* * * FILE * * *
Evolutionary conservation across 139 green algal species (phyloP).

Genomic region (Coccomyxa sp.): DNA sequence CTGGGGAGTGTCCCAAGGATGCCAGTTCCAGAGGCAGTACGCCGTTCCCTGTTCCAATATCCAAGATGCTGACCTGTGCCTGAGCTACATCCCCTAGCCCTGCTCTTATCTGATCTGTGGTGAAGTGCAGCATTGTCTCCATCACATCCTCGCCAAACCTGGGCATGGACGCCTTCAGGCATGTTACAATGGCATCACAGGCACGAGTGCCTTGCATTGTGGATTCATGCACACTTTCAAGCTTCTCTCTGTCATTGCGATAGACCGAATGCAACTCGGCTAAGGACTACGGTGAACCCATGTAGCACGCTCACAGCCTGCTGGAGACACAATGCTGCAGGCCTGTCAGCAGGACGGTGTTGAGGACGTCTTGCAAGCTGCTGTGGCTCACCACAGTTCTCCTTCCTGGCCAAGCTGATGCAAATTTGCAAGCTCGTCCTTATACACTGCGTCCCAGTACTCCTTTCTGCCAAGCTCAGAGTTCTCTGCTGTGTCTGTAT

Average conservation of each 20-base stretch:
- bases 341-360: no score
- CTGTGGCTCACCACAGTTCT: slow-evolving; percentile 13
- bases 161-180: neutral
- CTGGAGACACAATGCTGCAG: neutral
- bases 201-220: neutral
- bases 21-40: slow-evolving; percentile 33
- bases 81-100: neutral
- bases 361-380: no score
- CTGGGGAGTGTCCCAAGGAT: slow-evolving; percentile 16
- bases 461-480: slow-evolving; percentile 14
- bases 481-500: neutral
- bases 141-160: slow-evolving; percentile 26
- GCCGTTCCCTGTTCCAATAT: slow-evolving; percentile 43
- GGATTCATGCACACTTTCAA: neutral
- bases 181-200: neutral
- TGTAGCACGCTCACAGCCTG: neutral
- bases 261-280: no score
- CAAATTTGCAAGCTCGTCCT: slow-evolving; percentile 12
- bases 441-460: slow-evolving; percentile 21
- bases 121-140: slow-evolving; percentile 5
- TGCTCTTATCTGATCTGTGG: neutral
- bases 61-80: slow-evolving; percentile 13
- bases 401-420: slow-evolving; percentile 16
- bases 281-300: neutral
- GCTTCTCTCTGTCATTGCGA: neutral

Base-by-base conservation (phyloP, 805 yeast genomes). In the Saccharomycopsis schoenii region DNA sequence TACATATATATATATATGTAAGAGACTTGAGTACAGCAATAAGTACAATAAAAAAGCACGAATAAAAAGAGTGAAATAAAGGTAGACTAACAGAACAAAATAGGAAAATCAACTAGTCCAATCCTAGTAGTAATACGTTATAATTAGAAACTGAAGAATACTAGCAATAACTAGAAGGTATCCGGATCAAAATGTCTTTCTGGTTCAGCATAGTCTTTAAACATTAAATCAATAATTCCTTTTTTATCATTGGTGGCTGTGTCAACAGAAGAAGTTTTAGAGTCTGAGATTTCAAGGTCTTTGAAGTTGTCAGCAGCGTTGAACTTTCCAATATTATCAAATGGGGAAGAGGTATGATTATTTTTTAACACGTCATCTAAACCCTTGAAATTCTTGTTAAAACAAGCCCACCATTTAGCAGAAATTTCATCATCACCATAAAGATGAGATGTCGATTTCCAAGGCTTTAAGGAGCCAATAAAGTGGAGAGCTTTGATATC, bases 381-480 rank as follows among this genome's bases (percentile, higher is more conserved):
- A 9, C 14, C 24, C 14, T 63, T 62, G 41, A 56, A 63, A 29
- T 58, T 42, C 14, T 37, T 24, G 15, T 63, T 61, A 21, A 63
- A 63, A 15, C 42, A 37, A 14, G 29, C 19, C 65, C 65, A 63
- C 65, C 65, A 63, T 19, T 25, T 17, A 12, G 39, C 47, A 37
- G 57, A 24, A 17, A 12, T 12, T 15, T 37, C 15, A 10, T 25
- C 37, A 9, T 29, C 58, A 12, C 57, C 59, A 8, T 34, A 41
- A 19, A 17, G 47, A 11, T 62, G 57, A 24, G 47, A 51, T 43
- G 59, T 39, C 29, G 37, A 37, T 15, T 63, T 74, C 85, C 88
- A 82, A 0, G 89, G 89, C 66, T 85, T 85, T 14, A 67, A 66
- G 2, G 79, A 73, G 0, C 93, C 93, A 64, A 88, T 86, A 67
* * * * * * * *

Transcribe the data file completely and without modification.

Evolutionary conservation across 139 green algal species (phyloP).

Genomic region (Coccomyxa sp.): DNA sequence CTGGGGAGTGTCCCAAGGATGCCAGTTCCAGAGGCAGTACGCCGTTCCCTGTTCCAATATCCAAGATGCTGACCTGTGCCTGAGCTACATCCCCTAGCCCTGCTCTTATCTGATCTGTGGTGAAGTGCAGCATTGTCTCCATCACATCCTCGCCAAACCTGGGCATGGACGCCTTCAGGCATGTTACAATGGCATCACAGGCACGAGTGCCTTGCATTGTGGATTCATGCACACTTTCAAGCTTCTCTCTGTCATTGCGATAGACCGAATGCAACTCGGCTAAGGACTACGGTGAACCCATGTAGCACGCTCACAGCCTGCTGGAGACACAATGCTGCAGGCCTGTCAGCAGGACGGTGTTGAGGACGTCTTGCAAGCTGCTGTGGCTCACCACAGTTCTCCTTCCTGGCCAAGCTGATGCAAATTTGCAAGCTCGTCCTTATACACTGCGTCCCAGTACTCCTTTCTGCCAAGCTCAGAGTTCTCTGCTGTGTCTGTAT

Average conservation of each 20-base stretch:
- bases 341-360: no score
- CTGTGGCTCACCACAGTTCT: slow-evolving; percentile 13
- bases 161-180: neutral
- CTGGAGACACAATGCTGCAG: neutral
- bases 201-220: neutral
- bases 21-40: slow-evolving; percentile 33
- bases 81-100: neutral
- bases 361-380: no score
- CTGGGGAGTGTCCCAAGGAT: slow-evolving; percentile 16
- bases 461-480: slow-evolving; percentile 14
- bases 481-500: neutral
- bases 141-160: slow-evolving; percentile 26
- GCCGTTCCCTGTTCCAATAT: slow-evolving; percentile 43
- GGATTCATGCACACTTTCAA: neutral
- bases 181-200: neutral
- TGTAGCACGCTCACAGCCTG: neutral
- bases 261-280: no score
- CAAATTTGCAAGCTCGTCCT: slow-evolving; percentile 12
- bases 441-460: slow-evolving; percentile 21
- bases 121-140: slow-evolving; percentile 5
- TGCTCTTATCTGATCTGTGG: neutral
- bases 61-80: slow-evolving; percentile 13
- bases 401-420: slow-evolving; percentile 16
- bases 281-300: neutral
- GCTTCTCTCTGTCATTGCGA: neutral

Base-by-base conservation (phyloP, 805 yeast genomes). In the Saccharomycopsis schoenii region DNA sequence TACATATATATATATATGTAAGAGACTTGAGTACAGCAATAAGTACAATAAAAAAGCACGAATAAAAAGAGTGAAATAAAGGTAGACTAACAGAACAAAATAGGAAAATCAACTAGTCCAATCCTAGTAGTAATACGTTATAATTAGAAACTGAAGAATACTAGCAATAACTAGAAGGTATCCGGATCAAAATGTCTTTCTGGTTCAGCATAGTCTTTAAACATTAAATCAATAATTCCTTTTTTATCATTGGTGGCTGTGTCAACAGAAGAAGTTTTAGAGTCTGAGATTTCAAGGTCTTTGAAGTTGTCAGCAGCGTTGAACTTTCCAATATTATCAAATGGGGAAGAGGTATGATTATTTTTTAACACGTCATCTAAACCCTTGAAATTCTTGTTAAAACAAGCCCACCATTTAGCAGAAATTTCATCATCACCATAAAGATGAGATGTCGATTTCCAAGGCTTTAAGGAGCCAATAAAGTGGAGAGCTTTGATATC, bases 381-480 rank as follows among this genome's bases (percentile, higher is more conserved):
- A 9, C 14, C 24, C 14, T 63, T 62, G 41, A 56, A 63, A 29
- T 58, T 42, C 14, T 37, T 24, G 15, T 63, T 61, A 21, A 63
- A 63, A 15, C 42, A 37, A 14, G 29, C 19, C 65, C 65, A 63
- C 65, C 65, A 63, T 19, T 25, T 17, A 12, G 39, C 47, A 37
- G 57, A 24, A 17, A 12, T 12, T 15, T 37, C 15, A 10, T 25
- C 37, A 9, T 29, C 58, A 12, C 57, C 59, A 8, T 34, A 41
- A 19, A 17, G 47, A 11, T 62, G 57, A 24, G 47, A 51, T 43
- G 59, T 39, C 29, G 37, A 37, T 15, T 63, T 74, C 85, C 88
- A 82, A 0, G 89, G 89, C 66, T 85, T 85, T 14, A 67, A 66
- G 2, G 79, A 73, G 0, C 93, C 93, A 64, A 88, T 86, A 67